Marijuana Anonymous World Services – Fellowship of men and women provided supportive care for one another while in recovery from marijuana addiction.

Eating Disorders

Food Addicts Anonymous –  Support for men and women who are addicted to food.

National Association of Anorexia Nervosa & Associated Disorders – Support for those suffering from anorexia and related disorders.

Eating Disorders Anonymous – Fellowship of men and women sharing experience, strength and support for eating disorder recovery.

Food Addicts in Recovery Anonymous – Support for food addicted men and women who are in recovery.

Something Fishy – Support for those seeking recovery from eating disorders.

National Organization for Males with Eating Disorders – Mutual support for men who suffer from eating disorders.

Gambling

Gamblers Anonymous – 12-step fellowship of peers who share experiences, strengths and hope to recover from compulsive gambling.

Gam-Anon Family Groups – 12-step fellowship for the men and women who have husbands, wives or close relatives who are compulsive gamblers.

Bettors Anonymous – Support for those in recovery from gambling addiction or compulsive gambling.

Sex Addiction

S-Anon – 12-step group for people who have a friend or family member with a problem of sexual addiction.

Sexual Compulsives Anonymous – Support for men and women who are sexually compulsive and ready to recover.

Sexaholics Anonymous – 12-step program of recovery for those who wish to stop sexually self-destructive behaviors.

Professional ex-s´

I have found really interesting article in Journal of Contemporary Ethnography from 1991. The author, J. David Brown, is Assistant professor of sociology at Northern Illinois University who had struggled for 13 years with substance abuse problems, then he went to rehab and after then, he started to be a counselor himself. He uses the….

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That Tricky Third Step

A new documentary looks at how people of different religions deal with the faith-based elements of Alcoholics Anonymous. Having been born in Akron, OH, the birthplace of Alcoholics Anonymous, filmmaker Josh Gippin was well acquainted with the organization. But it was only more recently, as he jumped into a documentary about AA entitled God As….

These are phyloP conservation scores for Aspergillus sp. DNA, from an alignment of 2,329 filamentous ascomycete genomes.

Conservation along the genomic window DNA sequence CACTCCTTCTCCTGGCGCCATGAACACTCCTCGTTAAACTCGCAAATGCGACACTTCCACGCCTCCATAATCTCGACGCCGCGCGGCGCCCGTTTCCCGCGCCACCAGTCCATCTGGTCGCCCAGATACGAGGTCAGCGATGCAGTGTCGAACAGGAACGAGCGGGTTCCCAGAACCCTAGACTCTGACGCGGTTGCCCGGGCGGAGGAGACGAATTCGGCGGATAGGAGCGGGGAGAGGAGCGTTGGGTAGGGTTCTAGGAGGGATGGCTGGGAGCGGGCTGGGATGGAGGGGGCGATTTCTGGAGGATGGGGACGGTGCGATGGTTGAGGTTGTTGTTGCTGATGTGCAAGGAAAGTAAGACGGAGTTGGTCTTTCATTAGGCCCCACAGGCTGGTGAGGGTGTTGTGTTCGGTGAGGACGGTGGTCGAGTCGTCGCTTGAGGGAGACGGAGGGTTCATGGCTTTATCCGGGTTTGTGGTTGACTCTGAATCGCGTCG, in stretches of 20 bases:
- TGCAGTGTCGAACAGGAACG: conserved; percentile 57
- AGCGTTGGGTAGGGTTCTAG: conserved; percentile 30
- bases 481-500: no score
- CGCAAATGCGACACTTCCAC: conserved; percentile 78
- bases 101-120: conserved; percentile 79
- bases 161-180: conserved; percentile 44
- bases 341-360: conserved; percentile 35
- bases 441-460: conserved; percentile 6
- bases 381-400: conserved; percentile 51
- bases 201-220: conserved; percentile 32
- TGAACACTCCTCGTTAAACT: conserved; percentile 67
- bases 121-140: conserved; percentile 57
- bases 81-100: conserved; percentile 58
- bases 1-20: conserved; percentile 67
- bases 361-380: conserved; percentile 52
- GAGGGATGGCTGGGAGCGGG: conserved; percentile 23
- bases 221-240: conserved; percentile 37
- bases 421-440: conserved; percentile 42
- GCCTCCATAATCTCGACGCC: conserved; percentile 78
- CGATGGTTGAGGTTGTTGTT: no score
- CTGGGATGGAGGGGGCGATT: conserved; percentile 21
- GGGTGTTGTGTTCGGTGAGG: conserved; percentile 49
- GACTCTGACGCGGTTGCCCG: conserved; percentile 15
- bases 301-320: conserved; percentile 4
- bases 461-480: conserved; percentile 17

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You want treatment?

I had an interesting Blog Comment from Pavel Nepustil, a Czech republic NGO worker and PhD student, currently in Houston, USA, on a Fullbright Scholarship. Pavel came over to see us in Cardiff last year and we decided we would work together. He is one bright ‘cookie’ and very dedicated to this field. He got….

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Voices of hope for alcoholics

When I attend meetings of Alcoholics Anonymous, I speak of my “experience, strength and hope.” As an alcoholic in recovery, I carry that message to others as part of the 12-step program I work in AA. This week, I listened to other voices, both younger and older, carry the message, too, from as near as….

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Interview with a Recovering Alcoholic

Andrew used to be an alcoholic. He’s come a long way in his life. He’s the one person in my life who I can truly say lost it all, and has overcome. Andrew’s tale is both heart breaking and heart warming and I had to share it with all of you. Andrew, at what age….

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Sobriety leads to new role as a guide

Marilu Thornburgh’s outgoing personality has been built upon a survivor’s instinct. There was a time when her world was perilously close to collapse. A time when co-dependency and her subsequent descent into alcoholism prevailed. But Thornburgh did survive, she got help to overcome her problems and has been sober since the 1990s. Now she readily….

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Alcoholism: Losing Old Friends to Stay Sober

Alcoholism, like many addictions, is a disease of reinforcement. When you take drugs or alcohol, you feel better and when you stop drinking, you miss the feeling. By this same mechanism, the people you associate with can start to reinforce your drinking behavior. Even though, for many, alcoholism ends up being a disease of solitude….